# Tuning map

A **tuning map** represents the tuning of a regular temperament. It can take a vector representation of an interval (monzo) as input and outputs its pitch, usually measured in cents or octaves.

A tuning map has one entry for each basis element of the temperament, giving its size in cents or octaves (or any other logarithmic pitch unit).

It may be helpful, then, to think of the units of each entry of a tuning map as [math]{\large\mathsf{¢}}\small /𝗽[/math] (read "cents per prime"), [math]\small \mathsf{oct}/𝗽[/math] (read "octaves per prime"), or any other logarithmic pitch unit per prime (for more information, see Dave Keenan & Douglas Blumeyer's guide to RTT: units analysis).

## Generator tuning map

A **generator tuning map** is like a (temperament) tuning map, but each entry gives the size in cents or octaves of a different generator, rather than of a formal prime.

It may be helpful, then, to think of the units of each entry of a generator tuning map as [math]{\large\mathsf{¢}}\small /𝗴[/math] (read "cents per generator"), [math]\small \mathsf{oct}/𝗴[/math] (read "octaves per generator"), or any other logarithmic pitch unit per generator.

From the generator tuning map *G* and the mapping *M*, we can obtain the tuning map *T* as

$$T = GM$$

To go the other way — that is, to find the generator tuning map from the (primes) tuning map — we can multiply the tuning map by any right-inverse of the mapping, such as the pseudoinverse *M*^{+}, as in

$$G = TM^{+}$$

For a detailed explanation see Dave Keenan & Douglas Blumeyer's guide to RTT: tuning in nonstandard domains #9. Find pseudoinverse.

## With respect to JIP

JI can be conceptualized as the temperament where no intervals are made to vanish, and as such, the untempered primes can be thought of as its generators, or of course its basis elements. So, JI subgroups have generator tuning maps and tuning maps too; the generator tuning maps and tuning maps are always the same thing as each other, and they are all subsets of the entries of the JIP.

## Error map

An **error map**, also known as **mistuning map** or **retuning map**, is like a tuning map, but each entry shows the signed amount of deviation from the target value (usually JI), i.e. the error. It is therefore equal to the difference between the tempered tuning map and the just tuning map. If we have an error map *Ɛ*, tempered tuning map *T*, and just tuning map *J*, it follows that

$$\mathcal{E} = T - J$$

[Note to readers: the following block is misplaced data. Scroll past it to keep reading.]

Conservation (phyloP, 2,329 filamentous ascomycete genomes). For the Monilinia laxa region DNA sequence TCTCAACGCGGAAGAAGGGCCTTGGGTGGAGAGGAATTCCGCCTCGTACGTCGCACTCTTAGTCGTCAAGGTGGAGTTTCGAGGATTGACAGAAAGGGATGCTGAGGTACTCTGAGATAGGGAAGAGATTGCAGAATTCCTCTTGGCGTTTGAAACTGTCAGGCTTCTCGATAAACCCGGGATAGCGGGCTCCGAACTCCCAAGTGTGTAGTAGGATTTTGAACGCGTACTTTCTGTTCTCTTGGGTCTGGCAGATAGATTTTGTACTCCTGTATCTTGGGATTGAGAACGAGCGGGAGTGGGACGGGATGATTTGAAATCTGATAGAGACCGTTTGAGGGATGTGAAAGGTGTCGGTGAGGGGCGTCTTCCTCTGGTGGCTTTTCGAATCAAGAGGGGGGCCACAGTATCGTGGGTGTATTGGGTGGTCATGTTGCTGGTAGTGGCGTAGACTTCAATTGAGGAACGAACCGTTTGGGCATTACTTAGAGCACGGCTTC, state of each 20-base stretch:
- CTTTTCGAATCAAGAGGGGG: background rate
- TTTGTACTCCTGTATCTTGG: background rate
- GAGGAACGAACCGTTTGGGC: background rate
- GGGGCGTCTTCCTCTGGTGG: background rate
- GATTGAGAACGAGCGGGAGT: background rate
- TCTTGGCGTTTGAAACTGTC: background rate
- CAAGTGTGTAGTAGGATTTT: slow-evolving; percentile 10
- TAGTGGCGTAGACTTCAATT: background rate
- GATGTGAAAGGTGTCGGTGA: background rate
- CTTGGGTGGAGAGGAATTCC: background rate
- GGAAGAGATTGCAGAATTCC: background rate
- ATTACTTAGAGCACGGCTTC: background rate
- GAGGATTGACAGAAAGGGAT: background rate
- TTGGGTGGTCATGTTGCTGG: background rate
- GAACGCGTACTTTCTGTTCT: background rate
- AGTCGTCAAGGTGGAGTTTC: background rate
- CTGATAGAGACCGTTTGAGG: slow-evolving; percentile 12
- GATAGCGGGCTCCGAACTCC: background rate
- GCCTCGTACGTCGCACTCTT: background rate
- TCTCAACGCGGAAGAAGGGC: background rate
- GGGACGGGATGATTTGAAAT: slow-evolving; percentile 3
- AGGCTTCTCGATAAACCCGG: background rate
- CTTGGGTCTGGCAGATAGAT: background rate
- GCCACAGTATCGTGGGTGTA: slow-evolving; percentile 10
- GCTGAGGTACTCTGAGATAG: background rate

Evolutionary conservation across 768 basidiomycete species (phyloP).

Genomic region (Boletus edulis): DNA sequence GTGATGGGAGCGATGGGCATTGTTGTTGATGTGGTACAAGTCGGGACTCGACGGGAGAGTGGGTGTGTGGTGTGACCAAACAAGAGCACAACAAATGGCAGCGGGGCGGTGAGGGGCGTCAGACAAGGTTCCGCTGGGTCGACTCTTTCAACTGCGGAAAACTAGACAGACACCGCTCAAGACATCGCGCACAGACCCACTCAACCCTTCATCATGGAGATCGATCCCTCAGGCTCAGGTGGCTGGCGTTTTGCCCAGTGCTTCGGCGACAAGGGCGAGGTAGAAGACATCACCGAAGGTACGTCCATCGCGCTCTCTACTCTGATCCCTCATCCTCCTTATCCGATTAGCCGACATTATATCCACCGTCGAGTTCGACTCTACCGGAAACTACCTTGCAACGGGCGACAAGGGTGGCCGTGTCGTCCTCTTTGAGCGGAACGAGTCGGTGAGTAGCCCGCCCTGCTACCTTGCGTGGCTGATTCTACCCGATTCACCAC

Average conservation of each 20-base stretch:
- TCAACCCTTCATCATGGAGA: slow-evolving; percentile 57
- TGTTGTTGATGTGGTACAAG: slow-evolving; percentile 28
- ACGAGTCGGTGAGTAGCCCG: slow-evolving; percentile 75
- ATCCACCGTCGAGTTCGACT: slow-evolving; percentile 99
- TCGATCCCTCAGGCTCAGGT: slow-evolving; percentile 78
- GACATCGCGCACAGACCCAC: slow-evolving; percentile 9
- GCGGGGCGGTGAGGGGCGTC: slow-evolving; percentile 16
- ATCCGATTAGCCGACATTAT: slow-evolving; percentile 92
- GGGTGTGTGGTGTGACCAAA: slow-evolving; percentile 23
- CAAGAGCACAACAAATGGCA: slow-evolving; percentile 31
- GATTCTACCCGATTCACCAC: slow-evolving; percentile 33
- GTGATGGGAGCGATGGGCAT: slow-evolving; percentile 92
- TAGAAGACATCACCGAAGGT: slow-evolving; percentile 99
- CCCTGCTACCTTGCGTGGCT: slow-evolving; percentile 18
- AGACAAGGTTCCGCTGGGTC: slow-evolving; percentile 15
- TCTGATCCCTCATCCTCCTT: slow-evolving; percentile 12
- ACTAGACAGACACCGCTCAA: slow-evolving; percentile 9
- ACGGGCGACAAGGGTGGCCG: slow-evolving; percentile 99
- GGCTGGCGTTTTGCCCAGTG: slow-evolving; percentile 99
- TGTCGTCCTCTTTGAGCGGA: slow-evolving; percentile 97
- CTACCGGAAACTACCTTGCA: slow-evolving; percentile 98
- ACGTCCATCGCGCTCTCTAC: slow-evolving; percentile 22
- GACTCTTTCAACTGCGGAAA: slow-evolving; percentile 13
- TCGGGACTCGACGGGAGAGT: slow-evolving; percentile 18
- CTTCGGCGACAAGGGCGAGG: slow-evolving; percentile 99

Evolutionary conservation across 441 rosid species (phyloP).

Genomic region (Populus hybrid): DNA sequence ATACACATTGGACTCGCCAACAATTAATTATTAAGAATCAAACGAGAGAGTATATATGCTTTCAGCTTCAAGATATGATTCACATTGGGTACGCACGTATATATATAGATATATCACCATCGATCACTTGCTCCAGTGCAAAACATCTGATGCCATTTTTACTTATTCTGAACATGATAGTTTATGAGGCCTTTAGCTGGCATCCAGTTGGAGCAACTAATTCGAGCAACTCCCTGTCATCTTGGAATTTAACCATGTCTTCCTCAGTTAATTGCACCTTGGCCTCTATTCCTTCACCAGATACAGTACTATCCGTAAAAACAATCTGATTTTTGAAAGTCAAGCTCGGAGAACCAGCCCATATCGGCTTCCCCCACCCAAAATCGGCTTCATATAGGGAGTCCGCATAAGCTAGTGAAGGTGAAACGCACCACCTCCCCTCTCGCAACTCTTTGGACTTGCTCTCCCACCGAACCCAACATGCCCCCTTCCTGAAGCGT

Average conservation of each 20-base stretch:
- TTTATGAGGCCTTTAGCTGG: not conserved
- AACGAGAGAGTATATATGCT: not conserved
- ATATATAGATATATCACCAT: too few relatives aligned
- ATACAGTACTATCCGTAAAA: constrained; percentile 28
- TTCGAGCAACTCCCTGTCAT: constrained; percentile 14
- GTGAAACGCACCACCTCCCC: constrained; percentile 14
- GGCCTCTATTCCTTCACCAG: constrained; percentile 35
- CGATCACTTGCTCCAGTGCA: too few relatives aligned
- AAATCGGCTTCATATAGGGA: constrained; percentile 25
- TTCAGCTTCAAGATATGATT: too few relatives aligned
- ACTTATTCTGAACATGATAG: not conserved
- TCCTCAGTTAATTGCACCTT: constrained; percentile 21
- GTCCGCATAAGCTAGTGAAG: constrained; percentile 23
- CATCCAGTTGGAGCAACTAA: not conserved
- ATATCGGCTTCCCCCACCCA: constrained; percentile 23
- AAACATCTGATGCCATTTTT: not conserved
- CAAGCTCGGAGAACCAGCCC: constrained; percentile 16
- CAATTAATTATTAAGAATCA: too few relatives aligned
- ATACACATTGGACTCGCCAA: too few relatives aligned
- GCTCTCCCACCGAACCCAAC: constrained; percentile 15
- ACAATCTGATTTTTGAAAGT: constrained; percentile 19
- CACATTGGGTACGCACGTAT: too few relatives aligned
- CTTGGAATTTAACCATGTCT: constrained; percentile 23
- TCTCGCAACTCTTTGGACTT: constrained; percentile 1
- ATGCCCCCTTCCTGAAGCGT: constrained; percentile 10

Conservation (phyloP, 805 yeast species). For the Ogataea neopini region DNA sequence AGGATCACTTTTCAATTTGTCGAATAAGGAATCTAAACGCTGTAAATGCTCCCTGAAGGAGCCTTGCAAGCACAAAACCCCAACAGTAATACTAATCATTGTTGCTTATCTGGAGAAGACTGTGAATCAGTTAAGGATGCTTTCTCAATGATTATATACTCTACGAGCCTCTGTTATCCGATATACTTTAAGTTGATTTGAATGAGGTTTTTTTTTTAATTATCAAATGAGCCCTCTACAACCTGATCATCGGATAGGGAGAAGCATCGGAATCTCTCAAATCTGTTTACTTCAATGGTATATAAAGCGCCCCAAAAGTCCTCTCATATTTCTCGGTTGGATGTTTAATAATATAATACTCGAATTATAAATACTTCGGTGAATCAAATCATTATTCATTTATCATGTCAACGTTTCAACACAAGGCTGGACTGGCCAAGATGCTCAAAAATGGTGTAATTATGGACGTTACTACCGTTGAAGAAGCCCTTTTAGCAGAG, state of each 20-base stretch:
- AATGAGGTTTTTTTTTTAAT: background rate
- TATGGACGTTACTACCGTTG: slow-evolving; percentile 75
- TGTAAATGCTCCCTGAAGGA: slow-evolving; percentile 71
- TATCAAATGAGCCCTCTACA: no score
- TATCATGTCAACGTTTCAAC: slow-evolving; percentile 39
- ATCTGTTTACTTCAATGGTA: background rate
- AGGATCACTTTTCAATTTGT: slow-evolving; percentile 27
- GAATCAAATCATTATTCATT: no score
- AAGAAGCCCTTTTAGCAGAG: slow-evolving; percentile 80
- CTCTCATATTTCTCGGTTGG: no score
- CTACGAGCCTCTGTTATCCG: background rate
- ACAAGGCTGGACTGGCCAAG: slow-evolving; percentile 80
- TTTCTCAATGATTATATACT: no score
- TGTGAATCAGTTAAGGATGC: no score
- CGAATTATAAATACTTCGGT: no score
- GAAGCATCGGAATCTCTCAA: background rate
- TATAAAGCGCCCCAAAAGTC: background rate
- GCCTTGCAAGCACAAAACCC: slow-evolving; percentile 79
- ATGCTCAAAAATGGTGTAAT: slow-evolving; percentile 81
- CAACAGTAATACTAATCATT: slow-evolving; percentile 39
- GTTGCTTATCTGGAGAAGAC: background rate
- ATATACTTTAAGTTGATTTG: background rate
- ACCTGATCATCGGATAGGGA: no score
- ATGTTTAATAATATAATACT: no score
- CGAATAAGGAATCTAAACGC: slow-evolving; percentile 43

## Example

Consider meantone temperament, with the mapping [⟨1 1 0], ⟨0 1 4]]. Temperaments, as represented by mappings, remain abstract; while this mapping does convey that the generators are ~2/1 and ~3/2, it does not specify exact tunings for those approximations. One example tuning would be quarter-comma meantone, where the octave is pure and the perfect fifth is 5^{1/4}; this gives a generator tuning map of ⟨1200.000 696.578].

The tuning map from *G* = ⟨1200.000 696.578] and *M* = [⟨1 1 0], ⟨0 1 4]] is *T* = ⟨1200.000 1896.578 2786.314]. For the error map we use *J* = ⟨1200.000 1901.955 2786.314] and find *Ɛ* = ⟨0.000 -5.377 0.000], showing us prime 3 is tempered flat by 5.377 cents while primes 2 and 5 are pure.

So, to answer the question, "how many cents is the approximation of the interval 16/15 in quarter-comma meantone?" we use the dot product to map 16/15's prime-count vector [4 -1 -1⟩ via the tuning map given above, 4×1200.000 + (−1) × 1896.578 + (−1) × 2786.314 = 117.108 ¢. Similarly, to answer "how many cents is the approximation different from JI?" we go through the same process via the error map: 4×0.000 + (−1) × (-5.377) + (−1) × 0.000 = +5.377 ¢.

Another example tuning for meantone would be the TE tuning, which is the default that Breed's popular RTT web tool provides. This gives us a tuning map of ⟨1201.397 1898.446 2788.196] and error map of ⟨+1.397 -3.509 +1.882]. To answer the same questions about 16/15 in this tuning of meantone, we use the same prime count vector, but map it with these different tuning and error maps. So that gives us 4 × 1201.397 + (−1) × 1898.446 + (−1) × 2788.196 = 118.946 ¢ and 4 × 1.397 + (−1) × (−3.509) + (−1) × 1.882 = +7.215 ¢, respectively. And that is our answer for TE meantone.

## Cents versus octaves

Sometimes you will see tuning maps given in octaves instead of cents. They work the same exact way. The only difference is that these octave-based tuning maps have each entry divided by 1200. For example, the quarter-comma meantone tuning map, in octaves, would be ⟨1200 1896.578 2786.314]/1200 = ⟨1 1.580 2.322]. If we dot product [4 -1 -1⟩ with that, we get 4 × 1 + (−1) × 1.580 + (−1) × 2.322 = 0.098, which tells us that 16/15 is a little less than 1/10 of an octave here.

## With respect to linear algebra

A tuning map can be thought of either as a one-row matrix or as a covector. The same is true of error maps and generator tuning maps.